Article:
Chris Bruno 9:20
I was just going to ask because it’s quite interesting, because it’s a short film. I’ve got your YouTube channel up as well. It’s a short film. So it’s like under 12 minutes. So it’s not like, you know, it’s something that she had to sit through or for, you know, for two and a half hours, right.

Nicole Russin-McFarland 9:37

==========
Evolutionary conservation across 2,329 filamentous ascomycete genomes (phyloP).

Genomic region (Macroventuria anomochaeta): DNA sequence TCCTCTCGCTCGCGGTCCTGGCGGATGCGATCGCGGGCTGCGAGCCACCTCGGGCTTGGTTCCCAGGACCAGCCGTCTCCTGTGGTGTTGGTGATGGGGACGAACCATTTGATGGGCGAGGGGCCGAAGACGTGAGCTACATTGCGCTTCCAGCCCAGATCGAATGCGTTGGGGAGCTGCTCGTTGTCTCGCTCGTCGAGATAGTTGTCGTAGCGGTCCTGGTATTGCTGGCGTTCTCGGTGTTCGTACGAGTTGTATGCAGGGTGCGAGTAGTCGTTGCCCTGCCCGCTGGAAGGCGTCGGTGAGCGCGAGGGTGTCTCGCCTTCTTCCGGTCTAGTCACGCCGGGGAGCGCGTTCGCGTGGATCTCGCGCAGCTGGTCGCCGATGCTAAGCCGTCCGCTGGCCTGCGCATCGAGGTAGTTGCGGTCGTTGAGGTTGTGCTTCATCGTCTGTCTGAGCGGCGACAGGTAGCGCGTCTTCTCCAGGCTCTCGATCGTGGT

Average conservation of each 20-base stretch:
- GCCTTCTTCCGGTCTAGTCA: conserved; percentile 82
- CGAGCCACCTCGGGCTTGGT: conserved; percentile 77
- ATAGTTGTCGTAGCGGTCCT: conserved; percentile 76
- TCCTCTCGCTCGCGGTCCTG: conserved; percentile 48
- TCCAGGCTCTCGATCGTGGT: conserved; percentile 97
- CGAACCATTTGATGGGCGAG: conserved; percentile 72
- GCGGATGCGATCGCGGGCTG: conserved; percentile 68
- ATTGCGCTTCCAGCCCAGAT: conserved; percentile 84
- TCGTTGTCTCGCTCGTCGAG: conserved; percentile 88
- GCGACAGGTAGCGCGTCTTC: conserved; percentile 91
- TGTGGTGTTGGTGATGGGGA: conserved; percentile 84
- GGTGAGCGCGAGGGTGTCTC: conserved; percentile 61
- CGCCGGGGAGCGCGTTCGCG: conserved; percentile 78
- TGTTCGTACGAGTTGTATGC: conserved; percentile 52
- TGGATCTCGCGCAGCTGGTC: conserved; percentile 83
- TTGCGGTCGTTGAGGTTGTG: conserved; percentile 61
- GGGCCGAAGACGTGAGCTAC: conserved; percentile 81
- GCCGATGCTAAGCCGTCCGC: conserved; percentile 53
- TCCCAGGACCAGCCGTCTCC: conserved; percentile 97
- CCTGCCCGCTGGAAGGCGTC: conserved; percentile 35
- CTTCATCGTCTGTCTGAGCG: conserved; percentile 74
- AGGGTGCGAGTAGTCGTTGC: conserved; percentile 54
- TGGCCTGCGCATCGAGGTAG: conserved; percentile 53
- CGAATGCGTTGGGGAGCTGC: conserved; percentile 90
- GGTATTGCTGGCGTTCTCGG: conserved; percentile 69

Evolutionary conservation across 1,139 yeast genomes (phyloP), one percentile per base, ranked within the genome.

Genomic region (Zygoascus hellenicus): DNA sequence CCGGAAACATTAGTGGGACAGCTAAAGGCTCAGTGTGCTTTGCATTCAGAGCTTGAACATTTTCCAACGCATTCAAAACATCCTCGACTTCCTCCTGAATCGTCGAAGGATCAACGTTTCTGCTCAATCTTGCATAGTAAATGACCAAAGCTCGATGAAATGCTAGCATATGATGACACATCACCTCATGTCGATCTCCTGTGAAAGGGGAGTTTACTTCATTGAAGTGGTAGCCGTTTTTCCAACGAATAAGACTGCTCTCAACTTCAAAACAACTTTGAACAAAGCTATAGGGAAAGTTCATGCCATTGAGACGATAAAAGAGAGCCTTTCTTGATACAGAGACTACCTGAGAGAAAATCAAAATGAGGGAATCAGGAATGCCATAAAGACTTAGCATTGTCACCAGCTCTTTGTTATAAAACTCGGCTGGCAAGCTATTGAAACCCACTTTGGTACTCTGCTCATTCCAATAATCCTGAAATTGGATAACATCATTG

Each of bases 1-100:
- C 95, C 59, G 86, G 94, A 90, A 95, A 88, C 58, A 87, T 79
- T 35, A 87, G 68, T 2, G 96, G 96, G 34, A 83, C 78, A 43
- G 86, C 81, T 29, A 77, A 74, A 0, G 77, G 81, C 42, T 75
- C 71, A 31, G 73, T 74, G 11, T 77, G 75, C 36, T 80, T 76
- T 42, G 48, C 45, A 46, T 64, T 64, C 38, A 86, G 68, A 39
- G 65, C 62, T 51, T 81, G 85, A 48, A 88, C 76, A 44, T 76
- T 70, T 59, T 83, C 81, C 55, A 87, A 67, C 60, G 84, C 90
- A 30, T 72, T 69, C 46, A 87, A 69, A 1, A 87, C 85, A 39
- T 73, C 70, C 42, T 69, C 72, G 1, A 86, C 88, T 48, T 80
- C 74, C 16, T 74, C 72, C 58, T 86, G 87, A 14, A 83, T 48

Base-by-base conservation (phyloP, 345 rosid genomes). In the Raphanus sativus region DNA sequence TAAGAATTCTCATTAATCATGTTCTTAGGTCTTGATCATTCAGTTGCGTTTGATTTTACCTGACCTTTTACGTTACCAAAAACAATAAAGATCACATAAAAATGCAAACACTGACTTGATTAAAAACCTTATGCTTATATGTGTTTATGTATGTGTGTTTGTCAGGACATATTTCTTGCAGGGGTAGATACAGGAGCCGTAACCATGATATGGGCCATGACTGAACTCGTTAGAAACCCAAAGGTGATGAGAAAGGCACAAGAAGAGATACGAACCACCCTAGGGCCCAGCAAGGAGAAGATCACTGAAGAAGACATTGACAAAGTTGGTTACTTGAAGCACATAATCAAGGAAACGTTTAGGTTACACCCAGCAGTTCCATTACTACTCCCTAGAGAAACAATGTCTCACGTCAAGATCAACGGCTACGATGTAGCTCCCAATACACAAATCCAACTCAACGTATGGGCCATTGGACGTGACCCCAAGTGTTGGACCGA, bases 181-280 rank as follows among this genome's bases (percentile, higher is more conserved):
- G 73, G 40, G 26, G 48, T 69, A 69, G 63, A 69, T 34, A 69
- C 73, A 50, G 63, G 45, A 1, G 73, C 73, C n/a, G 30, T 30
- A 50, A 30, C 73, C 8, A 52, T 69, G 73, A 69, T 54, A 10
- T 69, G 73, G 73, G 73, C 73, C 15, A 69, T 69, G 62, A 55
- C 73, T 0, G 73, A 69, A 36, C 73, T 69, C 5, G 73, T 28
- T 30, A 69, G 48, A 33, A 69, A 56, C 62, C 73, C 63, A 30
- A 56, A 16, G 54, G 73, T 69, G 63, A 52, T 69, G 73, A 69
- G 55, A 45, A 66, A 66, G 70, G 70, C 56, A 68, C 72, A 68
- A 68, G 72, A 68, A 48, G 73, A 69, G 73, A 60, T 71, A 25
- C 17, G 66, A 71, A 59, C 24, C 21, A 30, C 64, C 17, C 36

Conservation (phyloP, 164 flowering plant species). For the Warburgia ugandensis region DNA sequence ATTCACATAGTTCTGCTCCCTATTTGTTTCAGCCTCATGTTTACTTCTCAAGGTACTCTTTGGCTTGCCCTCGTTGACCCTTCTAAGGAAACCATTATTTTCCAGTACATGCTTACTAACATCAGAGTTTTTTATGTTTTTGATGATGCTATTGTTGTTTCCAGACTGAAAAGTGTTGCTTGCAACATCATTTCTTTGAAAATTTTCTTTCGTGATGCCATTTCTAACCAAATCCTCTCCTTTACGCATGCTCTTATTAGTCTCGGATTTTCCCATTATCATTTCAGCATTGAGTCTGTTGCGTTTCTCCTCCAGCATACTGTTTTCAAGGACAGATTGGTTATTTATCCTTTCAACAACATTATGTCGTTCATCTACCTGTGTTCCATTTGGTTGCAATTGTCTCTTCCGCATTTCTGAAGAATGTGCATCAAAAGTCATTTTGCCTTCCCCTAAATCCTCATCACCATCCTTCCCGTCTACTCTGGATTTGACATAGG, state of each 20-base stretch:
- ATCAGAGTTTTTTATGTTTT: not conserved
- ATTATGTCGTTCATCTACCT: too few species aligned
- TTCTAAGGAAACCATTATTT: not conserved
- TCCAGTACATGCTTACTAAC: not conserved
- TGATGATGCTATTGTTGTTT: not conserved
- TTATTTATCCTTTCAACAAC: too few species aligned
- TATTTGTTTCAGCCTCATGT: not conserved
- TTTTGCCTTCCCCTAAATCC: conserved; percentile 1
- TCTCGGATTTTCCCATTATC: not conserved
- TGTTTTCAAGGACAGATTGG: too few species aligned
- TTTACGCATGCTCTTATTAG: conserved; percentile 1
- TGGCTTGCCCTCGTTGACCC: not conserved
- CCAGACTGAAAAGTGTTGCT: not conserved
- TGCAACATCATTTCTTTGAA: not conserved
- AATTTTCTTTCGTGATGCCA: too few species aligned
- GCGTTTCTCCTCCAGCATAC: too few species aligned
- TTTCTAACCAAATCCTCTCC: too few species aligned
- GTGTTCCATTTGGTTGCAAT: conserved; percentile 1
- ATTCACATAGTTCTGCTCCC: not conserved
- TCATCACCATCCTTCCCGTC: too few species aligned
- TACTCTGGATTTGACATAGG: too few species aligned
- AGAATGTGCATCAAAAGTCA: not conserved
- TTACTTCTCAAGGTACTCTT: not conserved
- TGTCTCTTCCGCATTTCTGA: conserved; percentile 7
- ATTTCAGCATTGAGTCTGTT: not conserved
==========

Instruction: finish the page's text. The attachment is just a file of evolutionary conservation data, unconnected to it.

Jimmy, how it had retro clips of alien movies within it. And I was going to say it’s a whole little tribute to old science fiction movies made on a very low budget with some silly footage from Belfast from, you know, actually going to a farm in Belfast and real animals. And also a friend of mine. Did we mixed it so looks like he’s in Belfast, but he’s actually on a farm in Springfield, Illinois in America. And he plays this retro anchorman like a Ron Burgundy and it’s just silly for you know, it’s for young adults. It’s not, I wouldn’t say for children, but you know, very silly South Park. Not even except that it doesn’t curse or anything. It’s just you know what you’re in for. You’re going to watch it and on YouTube people understand that but on Amazon Prime I run into problems like people who would rather watch reality programming but Katie Price or Real Housewives and then instead of watching my work and getting upset that it’s not reality TV about women yelling at people I mean, of course not. It’s not that so that’s one other thing sometimes my piece of advice could be a find your audience and you don’t know your you you don’t all you knows you have not found your audience. That’s all you know right now. But you have to keep trying until you do. At least some people who like your work. And that’s for any business owner, not only with films I mean, it could be say that you have commercials about your business. If they aren’t working, just find another means of promoting yourself because you just have to try. And I did have a podcast. I have a personal one and they had want to share with some other people. It’s more about acting tips, directing tips, things like that. called House of film. I do have an Etsy story share with them. Also, we have a fundraiser for Women in Film. Um, they have an apple news section, the tied to my website blog. So I have some interviews with people on there. And it’s interesting, because very much like YouTube versus amazon prime prestige doesn’t always win. So you would think, with Google that I would get many hits on my website. And again, it’s very unpredictable, but an Amazon Prime, I mean, sorry to con apple. I do very well and it’s It’s very unpredictable with the content that does well. But I always do well. Actually, I had my best year last year with the amount of readers landing on it. It’s just one of those things that many people in any profession, look at things like is this going to give me branding and prestige in a name? And indeed it does. But it doesn’t give you the audience or the numbers he wants to see. So why do I care? That say 50 people watch my cartoon on amazon prime. And some of them don’t like it because it’s not a reality programme, versus me getting thousands of people on YouTube or thousands of people on Apple news with an article like say, if 25,000 people read an article, for instance, there was a recent article I have it did really well with Randy fault from NECA toys who does all the movie toys and action figures and everything. He’s not Brad Pitt, but his article did really, really well. I remember the exact number like 15,000 or something that many people read it on Apple news last year, that versus me just having a standalone website and say that 350 people been I’m not even joking. Guillermo del Toro shared it online on his Twitter account. And something like 350 400 people came in from the Twitter version. But people found it on their own without anybody sharing it on Apple news, like by the thousands. And that’s something that people have to consider, you know, prestige versus numbers. I don’t know where to go from here. This is very conversational in this podcast. And if you’re like him just